Monday, March 03, 2014

Can a group have intentions?

A group of four or four individual cyclists?

In the philosophy of action almost all books and articles are about what individuals do. Action philosophers discuss about concepts like belief, desire, intention, action and behaviour etc. and their relations and about how we can explain and understand the doings of individuals with the help of these concepts. But how about groups? People are basically social. This is not only so because they live in groups and need other people in order to survive, but there are also many biological and psychological − not to speak of sociological − reasons for this claim. Nevertheless, most philosophers of action do not take notice of groups, although common sense ascribes intentional concepts not only to individuals but also to groups. Isn’t it normal to say things like:
- the government has decided to cut the budget
- the orange team has won the gold medal on the team pursuit
- we carried the piano upstairs
- the crowd chased away the president?
In common parlance it is normal to attribute a belief to a government and say it reduced the budget because it believed that this would stimulate the economy. It is okay to say that the orange team wanted to win the gold medal, although actually three skaters wanted to win. We can say that we had the intention to bring the piano together upstairs, since it was impossible to do it alone. And no one can chase away a president alone but a crowd can do it.
On the face of it there is no difference between these group actions and individual actions, and it seems obvious to attribute intentions, beliefs, desires etc. to groups as if they are a kind of aggregate individuals. Even so group phenomena are generally ignored by action philosophers. Exceptions are Raimo Tuomela and Philip Pettit, for instance, and just they have to say interesting things in this field. However, in this blog I’ll ignore them. Here I’ll discuss only whether it’s reasonable to bypass the question whether groups can be seen as agents in their own right.
There are several reasons why action philosophers do not discuss this question. I think that the one that stands out is that all so-called group agency is nothing else but what each agent individually does put together. However, is it?
I think that this problem has two sides. We can ask whether groups really exist in the sense whether they have properties that cannot be ascribed to the properties of their individual members. I think that there are good arguments for it – I cannot carry a piano upstairs alone – and against it – the individual members of the orange team only have to agree on how to skate together in order to win as a team –. Although in my view the arguments that sustain the idea of group agency are better than those that refute it, at the moment I am indecisive about this what philosophers call ontological question. However, I think that the problem of group agency has also another side, which makes that it is a mistake that it doesn’t receive more attention in the philosophy of action. In order to make this clear I’ll use the example of a river. In fact, a river is simply a flowing quantity of water molecules. Perhaps it is theoretically possible to reduce the effects of this water current on the landscape, the way a river flows, the occurrence of whirlpools and so on to the behaviour of separate water molecules, in practice this is completely impossible, of course. And although we can say that the flow of a river has a certain direction (from the mountains downwards to the sea, for instance), it sounds strange to say that single water molecules show such a kind of behaviour (molecule x flows downward to the sea and along the way it erodes the mountain). That’s why we consider rivers as phenomena of their own and treat them that way. Even if we could defend the thesis that a river is nothing but a number of separate molecules, it is not a workable approach and rivers are considered as independent phenomena. In this way many fluvial geomorphologic processes can be explained in a satisfying way. In philosophical terms, epistemologically it is sensible to treat rivers as such, even if they are nothing but a bundle of water molecules.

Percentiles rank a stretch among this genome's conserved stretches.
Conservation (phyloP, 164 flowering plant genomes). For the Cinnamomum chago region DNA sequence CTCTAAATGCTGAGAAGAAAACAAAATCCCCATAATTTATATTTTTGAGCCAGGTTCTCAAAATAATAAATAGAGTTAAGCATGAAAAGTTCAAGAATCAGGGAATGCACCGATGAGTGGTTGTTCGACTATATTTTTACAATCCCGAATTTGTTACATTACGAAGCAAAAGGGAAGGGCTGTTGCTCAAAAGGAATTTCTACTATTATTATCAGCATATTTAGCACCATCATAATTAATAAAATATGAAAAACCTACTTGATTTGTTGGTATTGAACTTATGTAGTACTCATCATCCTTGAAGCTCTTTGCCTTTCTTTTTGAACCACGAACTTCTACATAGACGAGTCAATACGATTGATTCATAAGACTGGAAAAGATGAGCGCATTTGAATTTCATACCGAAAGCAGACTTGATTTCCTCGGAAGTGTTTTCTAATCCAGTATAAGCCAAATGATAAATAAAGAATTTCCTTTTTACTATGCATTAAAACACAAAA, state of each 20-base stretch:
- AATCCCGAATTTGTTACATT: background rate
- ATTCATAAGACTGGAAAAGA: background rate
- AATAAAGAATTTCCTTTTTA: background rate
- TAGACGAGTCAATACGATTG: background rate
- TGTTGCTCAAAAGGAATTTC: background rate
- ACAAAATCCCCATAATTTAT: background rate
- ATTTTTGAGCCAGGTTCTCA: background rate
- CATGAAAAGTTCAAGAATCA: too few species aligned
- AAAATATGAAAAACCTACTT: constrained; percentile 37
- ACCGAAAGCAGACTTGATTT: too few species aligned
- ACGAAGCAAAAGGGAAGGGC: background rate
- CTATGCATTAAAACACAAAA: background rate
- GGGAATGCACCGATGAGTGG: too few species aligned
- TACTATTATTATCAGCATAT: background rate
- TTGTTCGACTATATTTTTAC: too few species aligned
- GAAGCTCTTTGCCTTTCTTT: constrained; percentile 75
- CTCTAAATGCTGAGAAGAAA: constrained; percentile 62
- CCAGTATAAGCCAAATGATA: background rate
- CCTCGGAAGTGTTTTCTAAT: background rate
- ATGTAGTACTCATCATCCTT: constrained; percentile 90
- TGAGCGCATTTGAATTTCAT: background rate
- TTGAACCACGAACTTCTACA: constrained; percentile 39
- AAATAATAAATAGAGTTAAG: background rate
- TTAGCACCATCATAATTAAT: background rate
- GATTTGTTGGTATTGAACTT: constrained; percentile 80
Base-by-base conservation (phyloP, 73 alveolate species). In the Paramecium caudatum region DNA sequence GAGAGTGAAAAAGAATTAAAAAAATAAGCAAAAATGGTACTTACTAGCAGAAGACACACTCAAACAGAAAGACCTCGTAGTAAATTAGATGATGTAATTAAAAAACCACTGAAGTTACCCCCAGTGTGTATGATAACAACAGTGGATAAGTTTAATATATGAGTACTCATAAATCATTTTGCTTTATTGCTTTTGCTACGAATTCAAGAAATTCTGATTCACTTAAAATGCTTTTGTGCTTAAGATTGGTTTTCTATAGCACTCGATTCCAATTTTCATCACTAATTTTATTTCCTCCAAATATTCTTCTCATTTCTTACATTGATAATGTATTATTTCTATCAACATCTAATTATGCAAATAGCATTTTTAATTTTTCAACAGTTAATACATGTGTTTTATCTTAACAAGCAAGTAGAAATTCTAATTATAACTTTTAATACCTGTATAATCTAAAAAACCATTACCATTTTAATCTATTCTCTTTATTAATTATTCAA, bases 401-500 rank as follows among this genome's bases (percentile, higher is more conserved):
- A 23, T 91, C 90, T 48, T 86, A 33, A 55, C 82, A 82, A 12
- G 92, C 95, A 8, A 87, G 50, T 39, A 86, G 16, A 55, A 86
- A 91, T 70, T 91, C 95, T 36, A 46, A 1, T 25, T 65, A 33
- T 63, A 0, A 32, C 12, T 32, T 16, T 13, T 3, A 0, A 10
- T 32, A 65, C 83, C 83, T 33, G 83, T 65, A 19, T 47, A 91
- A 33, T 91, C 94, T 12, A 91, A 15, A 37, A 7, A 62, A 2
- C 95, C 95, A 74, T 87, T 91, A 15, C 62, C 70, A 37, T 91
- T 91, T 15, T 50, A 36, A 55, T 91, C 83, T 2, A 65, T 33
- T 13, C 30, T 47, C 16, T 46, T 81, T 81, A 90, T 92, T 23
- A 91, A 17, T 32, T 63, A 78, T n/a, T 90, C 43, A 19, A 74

I think it is the same with groups in the philosophy of action. Groups behave often that way that the can be considered agents. They display behaviour that looks like the actions of individual persons: as if they have intentions, beliefs, desires and what more. Therefore I think that it makes sense to analyse them – or to analyse them also – from the intentional perspective, even if it is merely an epistemologically assumption and even if ontologically groups do not exist but only their members do. See it this way: We say that the team has won gold, although we give the medals to its individual members.

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